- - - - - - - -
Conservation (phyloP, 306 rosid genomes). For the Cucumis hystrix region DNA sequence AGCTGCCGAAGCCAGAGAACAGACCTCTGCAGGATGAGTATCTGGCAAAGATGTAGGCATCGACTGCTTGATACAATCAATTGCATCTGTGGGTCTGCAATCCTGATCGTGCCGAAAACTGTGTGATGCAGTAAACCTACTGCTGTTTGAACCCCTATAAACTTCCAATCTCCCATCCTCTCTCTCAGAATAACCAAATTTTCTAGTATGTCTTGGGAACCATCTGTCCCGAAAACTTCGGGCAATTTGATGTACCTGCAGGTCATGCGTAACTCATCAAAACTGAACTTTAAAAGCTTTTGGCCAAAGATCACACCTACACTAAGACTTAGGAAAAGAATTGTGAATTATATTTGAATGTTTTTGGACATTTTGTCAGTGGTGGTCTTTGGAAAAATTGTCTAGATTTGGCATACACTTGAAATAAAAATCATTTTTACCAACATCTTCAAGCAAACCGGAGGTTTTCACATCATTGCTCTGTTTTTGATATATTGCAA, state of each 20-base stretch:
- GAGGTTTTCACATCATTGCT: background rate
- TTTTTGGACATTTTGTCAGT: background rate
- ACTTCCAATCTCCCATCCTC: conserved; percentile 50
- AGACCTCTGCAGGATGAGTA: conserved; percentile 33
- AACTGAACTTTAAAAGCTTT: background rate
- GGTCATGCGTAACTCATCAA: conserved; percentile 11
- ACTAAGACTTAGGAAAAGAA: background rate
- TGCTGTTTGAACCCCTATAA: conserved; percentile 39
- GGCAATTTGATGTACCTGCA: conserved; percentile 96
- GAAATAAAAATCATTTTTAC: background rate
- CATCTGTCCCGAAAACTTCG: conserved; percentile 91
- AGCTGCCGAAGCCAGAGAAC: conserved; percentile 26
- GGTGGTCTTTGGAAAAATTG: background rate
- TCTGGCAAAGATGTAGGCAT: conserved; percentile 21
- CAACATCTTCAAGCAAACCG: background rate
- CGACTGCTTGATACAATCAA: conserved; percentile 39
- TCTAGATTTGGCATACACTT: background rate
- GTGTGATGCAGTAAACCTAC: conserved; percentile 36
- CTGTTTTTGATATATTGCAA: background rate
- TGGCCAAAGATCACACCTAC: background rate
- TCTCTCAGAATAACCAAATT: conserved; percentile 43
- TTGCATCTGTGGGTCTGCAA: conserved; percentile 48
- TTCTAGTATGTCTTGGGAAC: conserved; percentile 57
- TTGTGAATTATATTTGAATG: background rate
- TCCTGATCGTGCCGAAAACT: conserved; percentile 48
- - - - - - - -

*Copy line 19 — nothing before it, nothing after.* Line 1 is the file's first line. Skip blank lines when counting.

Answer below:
- GTGTGATGCAGTAAACCTAC: conserved; percentile 36